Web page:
Google, Facebook and Yahoo are particularly vulnerable to public fallout because they make money mainly from advertising and can charge significantly higher rates when they have enough personal information to target an ad message precisely to a user’s individual interests. Apple and Microsoft, by contrast, profit mainly from selling products.
“The NSA doesn’t care about its brand,” said Chris Soghoian, an American Civil Liberties Union technologist who has worked for tech companies and the Federal Trade Commission. “It’s the Internet companies whose brands are suffering.”
One major company not mentioned as a participant in PRISM was the popular social-media platform Twitter. Although the company hasn’t commented directly on PRISM, many in the technology community believe it may have resisted NSA requests to participate. The company is ranked by the Electronic Frontier Foundation, a privacy group, as the most protective of user information among major Internet companies.
In 2011, the firm told Justice Department officials that it would not hand over information about users related to a government investigation of WikiLeaks without a court order. Last year, it appealed an order by a U.S. District Court judge in New York to hand over records of a Twitter user associated with the Occupy Wall Street movement.
On Tuesday, the company’s general counsel, Alex Macgillivray, tweeted a message of support for efforts to require greater government transparency on data collection, including the orders, called national security letters, that can require companies to turn over extensive information while sharply limiting any disclosure about the request. “We’d like more NSL transparency and @Twitter supports efforts to make that happen.”
The most valuable information about Twitter users is their Internet addresses, which would allow authorities to track the location and habits of users. E-mails and documents are of greater interest to intelligence officials, said Peter Eckersley, technology project director for the Electronic Frontier Foundation.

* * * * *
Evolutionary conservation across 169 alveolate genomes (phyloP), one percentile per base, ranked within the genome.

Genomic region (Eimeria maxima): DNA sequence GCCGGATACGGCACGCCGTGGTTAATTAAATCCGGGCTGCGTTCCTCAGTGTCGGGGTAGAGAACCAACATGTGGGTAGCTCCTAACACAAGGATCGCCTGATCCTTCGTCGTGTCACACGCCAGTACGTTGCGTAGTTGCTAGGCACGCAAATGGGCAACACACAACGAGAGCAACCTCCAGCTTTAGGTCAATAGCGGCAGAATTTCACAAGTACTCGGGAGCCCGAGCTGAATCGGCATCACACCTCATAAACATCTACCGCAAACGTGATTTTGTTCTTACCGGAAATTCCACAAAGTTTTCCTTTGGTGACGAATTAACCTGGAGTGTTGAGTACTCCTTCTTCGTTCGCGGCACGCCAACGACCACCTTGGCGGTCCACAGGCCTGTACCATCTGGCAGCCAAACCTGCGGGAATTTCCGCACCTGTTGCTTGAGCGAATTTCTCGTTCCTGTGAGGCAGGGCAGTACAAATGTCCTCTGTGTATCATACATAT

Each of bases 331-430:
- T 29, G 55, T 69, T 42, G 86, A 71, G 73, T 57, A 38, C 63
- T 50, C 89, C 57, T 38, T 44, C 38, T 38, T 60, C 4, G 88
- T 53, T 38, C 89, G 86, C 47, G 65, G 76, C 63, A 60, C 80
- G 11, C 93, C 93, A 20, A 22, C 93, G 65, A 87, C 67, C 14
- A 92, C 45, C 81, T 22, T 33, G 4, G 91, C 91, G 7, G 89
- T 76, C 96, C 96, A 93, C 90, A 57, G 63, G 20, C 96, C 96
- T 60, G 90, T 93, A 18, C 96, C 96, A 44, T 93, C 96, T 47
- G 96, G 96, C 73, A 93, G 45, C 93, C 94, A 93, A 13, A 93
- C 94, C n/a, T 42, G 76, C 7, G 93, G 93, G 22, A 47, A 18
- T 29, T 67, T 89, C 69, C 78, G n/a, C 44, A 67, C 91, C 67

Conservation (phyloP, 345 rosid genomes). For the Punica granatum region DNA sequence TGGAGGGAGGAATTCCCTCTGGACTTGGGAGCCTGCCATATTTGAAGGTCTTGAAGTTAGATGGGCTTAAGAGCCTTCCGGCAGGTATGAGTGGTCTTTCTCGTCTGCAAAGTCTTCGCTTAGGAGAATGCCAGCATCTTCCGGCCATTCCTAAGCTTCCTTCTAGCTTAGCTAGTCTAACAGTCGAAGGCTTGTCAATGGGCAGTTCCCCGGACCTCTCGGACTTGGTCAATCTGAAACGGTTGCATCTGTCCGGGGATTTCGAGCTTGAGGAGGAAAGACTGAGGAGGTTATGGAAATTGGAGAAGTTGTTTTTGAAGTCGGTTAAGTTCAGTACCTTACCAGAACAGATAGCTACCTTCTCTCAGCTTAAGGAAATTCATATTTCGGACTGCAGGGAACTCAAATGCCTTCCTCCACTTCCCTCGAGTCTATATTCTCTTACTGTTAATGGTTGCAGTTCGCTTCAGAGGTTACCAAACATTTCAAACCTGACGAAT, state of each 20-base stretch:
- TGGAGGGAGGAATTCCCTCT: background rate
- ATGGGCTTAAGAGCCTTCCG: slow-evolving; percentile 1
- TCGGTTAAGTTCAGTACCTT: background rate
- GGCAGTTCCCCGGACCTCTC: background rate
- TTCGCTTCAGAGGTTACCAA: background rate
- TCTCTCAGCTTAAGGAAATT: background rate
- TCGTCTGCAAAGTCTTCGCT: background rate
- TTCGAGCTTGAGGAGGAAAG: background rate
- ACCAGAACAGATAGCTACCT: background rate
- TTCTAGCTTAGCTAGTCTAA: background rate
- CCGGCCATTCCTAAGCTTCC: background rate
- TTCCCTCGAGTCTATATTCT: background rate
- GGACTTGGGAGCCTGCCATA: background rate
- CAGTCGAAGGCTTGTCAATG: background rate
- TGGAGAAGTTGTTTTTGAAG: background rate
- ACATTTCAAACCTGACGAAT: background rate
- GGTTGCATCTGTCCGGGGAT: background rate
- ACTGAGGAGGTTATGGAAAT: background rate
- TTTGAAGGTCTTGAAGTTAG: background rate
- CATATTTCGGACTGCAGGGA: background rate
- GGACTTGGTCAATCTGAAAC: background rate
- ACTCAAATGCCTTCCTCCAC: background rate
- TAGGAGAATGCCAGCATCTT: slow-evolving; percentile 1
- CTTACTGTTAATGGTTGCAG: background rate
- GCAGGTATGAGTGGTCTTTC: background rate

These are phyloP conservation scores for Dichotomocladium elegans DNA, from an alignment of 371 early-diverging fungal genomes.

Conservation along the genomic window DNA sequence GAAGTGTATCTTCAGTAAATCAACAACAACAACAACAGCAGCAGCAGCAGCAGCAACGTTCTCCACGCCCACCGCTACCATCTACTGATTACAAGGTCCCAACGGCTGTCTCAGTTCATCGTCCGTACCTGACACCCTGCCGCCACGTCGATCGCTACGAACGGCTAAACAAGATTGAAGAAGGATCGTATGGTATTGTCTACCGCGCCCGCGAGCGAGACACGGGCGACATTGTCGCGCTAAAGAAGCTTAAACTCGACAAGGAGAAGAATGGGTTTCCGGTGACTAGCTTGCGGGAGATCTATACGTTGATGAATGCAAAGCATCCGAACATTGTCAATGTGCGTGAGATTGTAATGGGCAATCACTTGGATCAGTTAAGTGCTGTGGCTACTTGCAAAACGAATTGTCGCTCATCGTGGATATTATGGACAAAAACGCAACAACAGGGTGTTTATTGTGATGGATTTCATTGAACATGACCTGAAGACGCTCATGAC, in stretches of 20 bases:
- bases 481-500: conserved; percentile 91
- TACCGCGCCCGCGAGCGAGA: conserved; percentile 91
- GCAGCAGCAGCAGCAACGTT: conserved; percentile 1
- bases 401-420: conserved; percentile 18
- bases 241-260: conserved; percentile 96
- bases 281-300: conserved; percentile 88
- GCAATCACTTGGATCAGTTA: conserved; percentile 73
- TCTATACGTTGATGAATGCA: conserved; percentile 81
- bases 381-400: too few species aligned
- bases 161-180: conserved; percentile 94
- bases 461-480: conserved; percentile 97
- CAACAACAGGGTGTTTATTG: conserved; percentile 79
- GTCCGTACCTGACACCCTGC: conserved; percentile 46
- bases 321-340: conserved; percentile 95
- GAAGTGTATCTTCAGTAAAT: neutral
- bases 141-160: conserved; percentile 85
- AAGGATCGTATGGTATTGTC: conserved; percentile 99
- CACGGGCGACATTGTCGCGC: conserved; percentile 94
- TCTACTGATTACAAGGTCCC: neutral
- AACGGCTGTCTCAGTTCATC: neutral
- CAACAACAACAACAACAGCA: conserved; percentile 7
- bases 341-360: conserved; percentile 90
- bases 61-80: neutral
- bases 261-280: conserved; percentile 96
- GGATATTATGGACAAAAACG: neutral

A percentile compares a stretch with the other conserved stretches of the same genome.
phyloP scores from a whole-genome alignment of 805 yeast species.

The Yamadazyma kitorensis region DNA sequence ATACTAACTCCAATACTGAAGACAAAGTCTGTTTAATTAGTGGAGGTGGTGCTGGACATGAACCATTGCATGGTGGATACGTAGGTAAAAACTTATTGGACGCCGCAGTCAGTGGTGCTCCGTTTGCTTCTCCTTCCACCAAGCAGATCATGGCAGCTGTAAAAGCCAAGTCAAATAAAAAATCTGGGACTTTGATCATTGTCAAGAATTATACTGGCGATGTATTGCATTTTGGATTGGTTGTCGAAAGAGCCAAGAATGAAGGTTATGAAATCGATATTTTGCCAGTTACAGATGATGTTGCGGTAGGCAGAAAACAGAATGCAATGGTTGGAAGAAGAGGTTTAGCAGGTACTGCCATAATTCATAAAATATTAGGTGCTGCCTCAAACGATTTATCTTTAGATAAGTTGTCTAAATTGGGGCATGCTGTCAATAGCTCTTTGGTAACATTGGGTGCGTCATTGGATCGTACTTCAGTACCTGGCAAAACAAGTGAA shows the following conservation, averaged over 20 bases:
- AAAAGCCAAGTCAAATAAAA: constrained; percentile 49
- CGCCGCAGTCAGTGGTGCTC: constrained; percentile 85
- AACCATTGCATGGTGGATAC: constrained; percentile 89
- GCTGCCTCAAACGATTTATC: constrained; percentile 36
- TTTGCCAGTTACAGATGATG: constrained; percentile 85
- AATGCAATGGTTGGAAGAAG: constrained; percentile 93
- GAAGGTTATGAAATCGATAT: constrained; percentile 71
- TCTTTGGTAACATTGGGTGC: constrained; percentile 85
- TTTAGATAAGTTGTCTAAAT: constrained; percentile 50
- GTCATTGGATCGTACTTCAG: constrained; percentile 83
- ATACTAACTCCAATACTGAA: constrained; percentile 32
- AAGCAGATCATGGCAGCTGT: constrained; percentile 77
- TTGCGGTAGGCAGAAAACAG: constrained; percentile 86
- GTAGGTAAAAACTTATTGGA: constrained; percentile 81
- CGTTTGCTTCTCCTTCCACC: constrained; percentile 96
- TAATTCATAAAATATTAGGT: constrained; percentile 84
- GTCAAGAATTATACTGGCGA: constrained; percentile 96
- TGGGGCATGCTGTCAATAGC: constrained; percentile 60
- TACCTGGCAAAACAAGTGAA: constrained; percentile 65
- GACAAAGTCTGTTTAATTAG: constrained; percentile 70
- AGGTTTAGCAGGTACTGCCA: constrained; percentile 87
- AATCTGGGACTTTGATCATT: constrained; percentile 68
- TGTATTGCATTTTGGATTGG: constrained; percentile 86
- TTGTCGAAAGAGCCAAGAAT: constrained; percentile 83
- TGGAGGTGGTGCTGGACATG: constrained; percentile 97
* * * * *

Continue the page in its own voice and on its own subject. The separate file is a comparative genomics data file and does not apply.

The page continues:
“If these companies can’t be transparent with users about their participation in surveillance with the U.S. government, they will lose a lot of business,” he said. “If foreign companies know that using Google Docs or e-mail will expose them to U.S. spies, they will choose a different platform.”
The reaction to revelations about the NSA program has been particularly strong in Europe, where officials are developing a new data privacy law that has been the subject of lobbying by U.S. officials concerned that strict new rules could hinder the reach of American tech companies on the continent.
Tech giants such as Google, Apple and Facebook have been among the few bright spots in the U.S. economy as it slogged through the recent downturn, and most are counting on overseas business to continue fueling their growth.
News that the NSA was using major U.S. companies to monitor foreign Internet users has complicated their positions abroad, according to a letter sent to Holder on Monday by European Commission Vice President Viviane Reding. It warned that PRISM threatened to “undermine the trust” of Europeans. She requested answers to a series of questions about the program by Friday.
Ed O’Keefe, Greg Miller and Peter Finn in Washington and Michael Birnbaum in Berlin contributed to this report.